Dryers are 220 Volts
Most dryers are 220 volt appliances, which means they run on a power current of 220 volts. In contrast, your home outlets are 110 volts, a lower power rating. This is ideal for lamps, toasters and your television because they don't use as much power. For the dryer, however, 110 volts isn't enough. They need to create heat, run a large fan and operate the tumble feature of the device. This all requires more power.
If you notice that the outlet near the dryer is bigger and shaped differently than others, you probably have wondered why. The reason is to allow a large cord to be plugged into the outlet, one designed for the 220 volt connection. It also prevents other smaller appliances from being plugged into this outlet. This outlet is standard in shape and size, so any 220 volt dryer plugs right in. The home owner does not have to change outlets if they change dryers.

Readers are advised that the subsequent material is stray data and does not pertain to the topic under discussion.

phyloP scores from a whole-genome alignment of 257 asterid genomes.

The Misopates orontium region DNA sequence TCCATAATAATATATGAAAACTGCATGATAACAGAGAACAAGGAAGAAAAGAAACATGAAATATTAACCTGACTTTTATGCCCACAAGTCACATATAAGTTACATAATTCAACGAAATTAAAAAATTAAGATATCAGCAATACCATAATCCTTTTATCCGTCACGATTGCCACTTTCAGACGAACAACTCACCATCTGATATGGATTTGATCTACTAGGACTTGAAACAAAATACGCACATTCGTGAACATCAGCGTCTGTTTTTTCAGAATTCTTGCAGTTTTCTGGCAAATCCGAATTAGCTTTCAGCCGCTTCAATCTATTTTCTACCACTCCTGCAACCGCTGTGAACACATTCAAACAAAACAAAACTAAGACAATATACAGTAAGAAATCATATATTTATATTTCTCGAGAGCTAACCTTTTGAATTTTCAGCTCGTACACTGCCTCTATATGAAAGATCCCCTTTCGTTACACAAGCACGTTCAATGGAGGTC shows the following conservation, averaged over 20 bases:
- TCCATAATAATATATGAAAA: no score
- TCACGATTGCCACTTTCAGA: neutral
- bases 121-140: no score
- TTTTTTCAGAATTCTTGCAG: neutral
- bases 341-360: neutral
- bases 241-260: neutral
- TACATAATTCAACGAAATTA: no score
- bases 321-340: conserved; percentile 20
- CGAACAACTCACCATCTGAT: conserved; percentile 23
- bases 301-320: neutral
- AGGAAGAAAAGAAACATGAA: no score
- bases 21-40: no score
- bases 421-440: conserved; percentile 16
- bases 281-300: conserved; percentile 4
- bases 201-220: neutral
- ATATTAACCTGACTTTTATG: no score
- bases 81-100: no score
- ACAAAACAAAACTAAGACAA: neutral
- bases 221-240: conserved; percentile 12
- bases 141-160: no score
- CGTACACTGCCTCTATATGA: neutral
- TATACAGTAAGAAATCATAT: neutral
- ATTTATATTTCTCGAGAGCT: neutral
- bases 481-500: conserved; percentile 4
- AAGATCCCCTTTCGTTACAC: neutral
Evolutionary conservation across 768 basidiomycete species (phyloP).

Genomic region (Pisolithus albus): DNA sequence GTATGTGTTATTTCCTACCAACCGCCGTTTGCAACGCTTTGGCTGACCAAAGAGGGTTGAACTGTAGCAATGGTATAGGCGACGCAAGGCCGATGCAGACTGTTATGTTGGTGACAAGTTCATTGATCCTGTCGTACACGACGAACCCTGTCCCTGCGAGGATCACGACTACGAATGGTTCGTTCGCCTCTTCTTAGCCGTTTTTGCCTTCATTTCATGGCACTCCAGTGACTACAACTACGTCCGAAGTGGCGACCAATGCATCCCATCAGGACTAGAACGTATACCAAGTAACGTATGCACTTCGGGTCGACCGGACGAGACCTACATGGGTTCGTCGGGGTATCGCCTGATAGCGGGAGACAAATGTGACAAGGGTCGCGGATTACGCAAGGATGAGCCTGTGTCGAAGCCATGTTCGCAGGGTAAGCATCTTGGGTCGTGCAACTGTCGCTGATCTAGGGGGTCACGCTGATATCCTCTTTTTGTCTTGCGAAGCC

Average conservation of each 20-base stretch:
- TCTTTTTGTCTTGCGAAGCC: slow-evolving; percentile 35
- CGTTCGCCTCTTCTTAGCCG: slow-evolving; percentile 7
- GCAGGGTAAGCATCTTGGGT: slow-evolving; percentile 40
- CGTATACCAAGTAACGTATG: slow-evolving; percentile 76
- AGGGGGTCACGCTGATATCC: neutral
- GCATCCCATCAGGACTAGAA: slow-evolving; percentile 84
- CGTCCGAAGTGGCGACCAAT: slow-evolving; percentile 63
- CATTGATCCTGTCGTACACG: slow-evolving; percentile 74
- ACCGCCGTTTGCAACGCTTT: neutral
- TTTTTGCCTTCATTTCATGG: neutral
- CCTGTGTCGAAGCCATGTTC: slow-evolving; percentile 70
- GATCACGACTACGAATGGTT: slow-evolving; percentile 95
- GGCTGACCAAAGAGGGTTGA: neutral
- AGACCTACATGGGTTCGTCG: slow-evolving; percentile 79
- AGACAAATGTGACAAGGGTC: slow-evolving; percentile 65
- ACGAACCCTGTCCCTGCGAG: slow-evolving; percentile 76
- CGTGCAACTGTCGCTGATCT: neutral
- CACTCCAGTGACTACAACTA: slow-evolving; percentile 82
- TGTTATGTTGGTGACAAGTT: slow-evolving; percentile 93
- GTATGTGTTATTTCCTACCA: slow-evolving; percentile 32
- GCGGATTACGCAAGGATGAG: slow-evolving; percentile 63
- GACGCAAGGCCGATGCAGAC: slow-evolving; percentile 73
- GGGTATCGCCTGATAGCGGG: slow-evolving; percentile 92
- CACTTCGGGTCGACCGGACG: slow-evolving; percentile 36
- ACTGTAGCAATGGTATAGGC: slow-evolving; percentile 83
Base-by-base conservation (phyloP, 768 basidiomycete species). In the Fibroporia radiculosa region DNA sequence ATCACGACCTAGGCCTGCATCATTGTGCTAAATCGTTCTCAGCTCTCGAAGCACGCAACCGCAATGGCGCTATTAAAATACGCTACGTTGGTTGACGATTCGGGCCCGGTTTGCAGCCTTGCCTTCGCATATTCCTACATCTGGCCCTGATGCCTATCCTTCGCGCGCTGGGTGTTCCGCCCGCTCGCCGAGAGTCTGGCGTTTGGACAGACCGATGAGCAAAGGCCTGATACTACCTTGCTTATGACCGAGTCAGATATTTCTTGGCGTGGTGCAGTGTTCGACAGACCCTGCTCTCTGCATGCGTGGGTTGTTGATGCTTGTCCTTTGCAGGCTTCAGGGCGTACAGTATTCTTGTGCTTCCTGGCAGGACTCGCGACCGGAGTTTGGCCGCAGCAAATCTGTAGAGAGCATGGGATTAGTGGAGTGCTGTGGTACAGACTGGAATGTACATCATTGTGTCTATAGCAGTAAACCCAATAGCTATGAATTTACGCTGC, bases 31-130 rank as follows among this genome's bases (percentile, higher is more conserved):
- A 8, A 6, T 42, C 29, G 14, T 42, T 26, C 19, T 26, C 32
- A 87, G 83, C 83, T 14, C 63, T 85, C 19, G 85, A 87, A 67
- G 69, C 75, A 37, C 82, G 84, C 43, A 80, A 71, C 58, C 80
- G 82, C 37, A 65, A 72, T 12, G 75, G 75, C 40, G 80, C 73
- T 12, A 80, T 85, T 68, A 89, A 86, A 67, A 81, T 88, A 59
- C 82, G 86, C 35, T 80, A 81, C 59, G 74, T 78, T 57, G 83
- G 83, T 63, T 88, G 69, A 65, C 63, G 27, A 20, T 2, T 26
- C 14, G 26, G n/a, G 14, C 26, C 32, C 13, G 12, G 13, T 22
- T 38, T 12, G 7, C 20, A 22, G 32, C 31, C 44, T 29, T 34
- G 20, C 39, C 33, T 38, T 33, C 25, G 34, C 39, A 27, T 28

The rating of power on your dryer is written in a form like this 220/240 volts. That means it is designed to run on power in that range. Most dryers are referred to as running on this type of power since it is the standard for dryers in the United States. You will not find any dryers running on lower voltages, because they require too much power. You may find dryers capable of handling higher voltages, but they still use the same power rated cord and plug as the 220/240 dryer. This is to make installation easier and to make the machine compatible with existing plugs.
European dryers, and all other appliances including small TVs, run on 220 volts since Europeans use a 220 volt power system. This means anyone traveling to Europe must buy an adapter to convert the incoming power to 110 volts to use American appliances in this country. In addition, you need an adapter to plug the cord into the European-style outlet. This means the dryers in Europe are rated for 220 volts. But since the European power system is different, dryers in Europe require different types of cords.